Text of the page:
Because the new regulations don’t take into account house size, appliances and behaviour they won’t necessarily reduce our overall household energy consumption.
New houses are much larger than in decades past, which means they gobble more energy, materials and consumer items, and spit out more waste, all of which take energy. Likewise, our habits around the home have a drastic effect on the amount of energy we consume.
Damien Moyse, energy policy officer at the Alternative Technology Association, says that in an international context, the new regulations are far from ambitious. “There are many regions, particularly in Europe, which require the equivalent of seven stars or above,” he says. “The UK has a program for zero net carbon homes by 2016.”
According to Moyse, in order to reduce the carbon emissions from housing, we must target existing homes. “The real trouble with the star rating scheme is that it’s generally for new buildings,” he says, “and new buildings are a very small percentage of our housing stock.”
The good news is that state and federal governments have also agreed to a measure that could lift the energy efficiency of existing houses.
Under new ‘mandatory disclosure’ rules, homeowners and landlords will be required to declare the energy, water and greenhouse performance of a house when they put it up for sale or lease. That means buyers and renters will be able to compare the environmental impacts and ongoing costs of different homes before they sign on the dotted line. “It will be very good because it focuses on the built environment, not the ‘to-be-built’ environment,” says Wayne Floyd.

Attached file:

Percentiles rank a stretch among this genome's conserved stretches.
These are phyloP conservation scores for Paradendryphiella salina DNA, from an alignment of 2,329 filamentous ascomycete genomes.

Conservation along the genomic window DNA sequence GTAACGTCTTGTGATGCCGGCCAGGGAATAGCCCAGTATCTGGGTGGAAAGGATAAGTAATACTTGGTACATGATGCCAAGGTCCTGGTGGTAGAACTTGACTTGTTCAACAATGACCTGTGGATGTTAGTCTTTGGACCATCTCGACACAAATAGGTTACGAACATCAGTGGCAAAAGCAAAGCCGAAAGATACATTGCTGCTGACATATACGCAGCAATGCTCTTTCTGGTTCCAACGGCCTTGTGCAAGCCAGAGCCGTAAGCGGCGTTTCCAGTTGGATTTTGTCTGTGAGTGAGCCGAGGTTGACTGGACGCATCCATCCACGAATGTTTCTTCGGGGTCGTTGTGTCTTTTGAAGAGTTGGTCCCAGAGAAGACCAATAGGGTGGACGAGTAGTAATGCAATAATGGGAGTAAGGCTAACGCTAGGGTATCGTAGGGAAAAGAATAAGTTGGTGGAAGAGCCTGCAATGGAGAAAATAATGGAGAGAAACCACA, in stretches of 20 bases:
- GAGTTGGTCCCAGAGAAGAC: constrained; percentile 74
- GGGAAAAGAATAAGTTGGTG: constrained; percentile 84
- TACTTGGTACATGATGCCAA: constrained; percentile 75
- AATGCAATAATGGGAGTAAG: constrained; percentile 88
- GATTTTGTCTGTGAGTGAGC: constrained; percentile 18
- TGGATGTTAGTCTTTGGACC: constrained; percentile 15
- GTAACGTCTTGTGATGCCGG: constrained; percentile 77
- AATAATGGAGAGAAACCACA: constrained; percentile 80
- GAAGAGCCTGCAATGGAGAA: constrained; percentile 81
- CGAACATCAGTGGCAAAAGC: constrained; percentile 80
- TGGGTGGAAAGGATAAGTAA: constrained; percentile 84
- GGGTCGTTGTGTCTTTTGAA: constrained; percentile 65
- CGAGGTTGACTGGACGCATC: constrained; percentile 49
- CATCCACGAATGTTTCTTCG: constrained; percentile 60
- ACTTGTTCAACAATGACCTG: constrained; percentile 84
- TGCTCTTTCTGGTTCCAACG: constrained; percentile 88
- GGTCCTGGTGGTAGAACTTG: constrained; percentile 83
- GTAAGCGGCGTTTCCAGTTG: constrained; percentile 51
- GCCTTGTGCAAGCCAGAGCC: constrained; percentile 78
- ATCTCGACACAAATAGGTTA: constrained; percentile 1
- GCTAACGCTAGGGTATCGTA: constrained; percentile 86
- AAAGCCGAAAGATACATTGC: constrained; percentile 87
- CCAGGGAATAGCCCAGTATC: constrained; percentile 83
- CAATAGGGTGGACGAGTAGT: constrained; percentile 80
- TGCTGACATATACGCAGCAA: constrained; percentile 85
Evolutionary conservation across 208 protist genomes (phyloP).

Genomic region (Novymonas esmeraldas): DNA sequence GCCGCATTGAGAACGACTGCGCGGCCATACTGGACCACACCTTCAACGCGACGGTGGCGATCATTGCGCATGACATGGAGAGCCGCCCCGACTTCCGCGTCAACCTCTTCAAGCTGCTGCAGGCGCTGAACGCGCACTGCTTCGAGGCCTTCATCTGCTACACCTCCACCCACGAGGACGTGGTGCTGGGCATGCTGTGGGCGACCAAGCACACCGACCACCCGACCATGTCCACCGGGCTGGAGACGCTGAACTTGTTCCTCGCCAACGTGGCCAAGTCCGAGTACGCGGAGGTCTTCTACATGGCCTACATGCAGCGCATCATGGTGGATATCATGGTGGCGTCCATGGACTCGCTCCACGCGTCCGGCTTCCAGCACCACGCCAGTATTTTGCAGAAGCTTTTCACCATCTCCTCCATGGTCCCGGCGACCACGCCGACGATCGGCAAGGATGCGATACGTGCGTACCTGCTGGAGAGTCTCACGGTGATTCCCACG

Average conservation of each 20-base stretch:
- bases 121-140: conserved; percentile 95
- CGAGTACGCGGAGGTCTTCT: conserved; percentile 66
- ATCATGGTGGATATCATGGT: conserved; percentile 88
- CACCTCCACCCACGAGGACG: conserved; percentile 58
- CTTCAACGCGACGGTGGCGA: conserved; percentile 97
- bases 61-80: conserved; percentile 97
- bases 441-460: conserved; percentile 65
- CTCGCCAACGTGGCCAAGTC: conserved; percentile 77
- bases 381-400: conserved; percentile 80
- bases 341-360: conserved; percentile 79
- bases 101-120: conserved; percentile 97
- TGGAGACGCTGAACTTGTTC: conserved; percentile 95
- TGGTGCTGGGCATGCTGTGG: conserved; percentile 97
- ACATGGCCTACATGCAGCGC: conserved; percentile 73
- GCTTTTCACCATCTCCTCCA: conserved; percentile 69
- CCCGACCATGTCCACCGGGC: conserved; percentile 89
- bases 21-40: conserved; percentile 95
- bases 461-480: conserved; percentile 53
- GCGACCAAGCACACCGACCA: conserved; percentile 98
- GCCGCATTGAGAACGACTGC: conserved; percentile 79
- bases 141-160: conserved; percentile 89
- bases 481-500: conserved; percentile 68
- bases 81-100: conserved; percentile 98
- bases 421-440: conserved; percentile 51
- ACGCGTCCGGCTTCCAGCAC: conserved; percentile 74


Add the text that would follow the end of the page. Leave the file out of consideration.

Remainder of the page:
The rules were scheduled to be phased in from May 2011, beginning with energy efficiency, but so far no details have been finalised. “It’s up to the individual states to adopt it, and each state is working on its own version. I feel that it will be a two or three year process,” Floyd says.
Moyse argues that although the added transparency will encourage more people to retrofit their dwellings, the changes could have gone further. “Mandatory disclosure just provides information,” he says. “You also need minimum standards to force landlords or homeowners to upgrade their properties.”
The growing market for green homes
Buyers are already getting the message, especially in the ACT, where mandatory disclosure at the point of sale was introduced in 1999. A study for the federal government found that in 2005 and 2006, lifting the energy rating of a median-priced house in the ACT by just half a star added about $4,500 to its value.
The study shows that, depending on the specifications of house, the cost of adding stars can be far lower than the payoff when it comes to selling.
Danielle King has just founded Green Moves, a sustainable real estate listing website. She says estate agents are split on the importance of eco-friendly features. “Some think that greening up doesn’t make a difference. Others believe it’s becoming more and more significant.”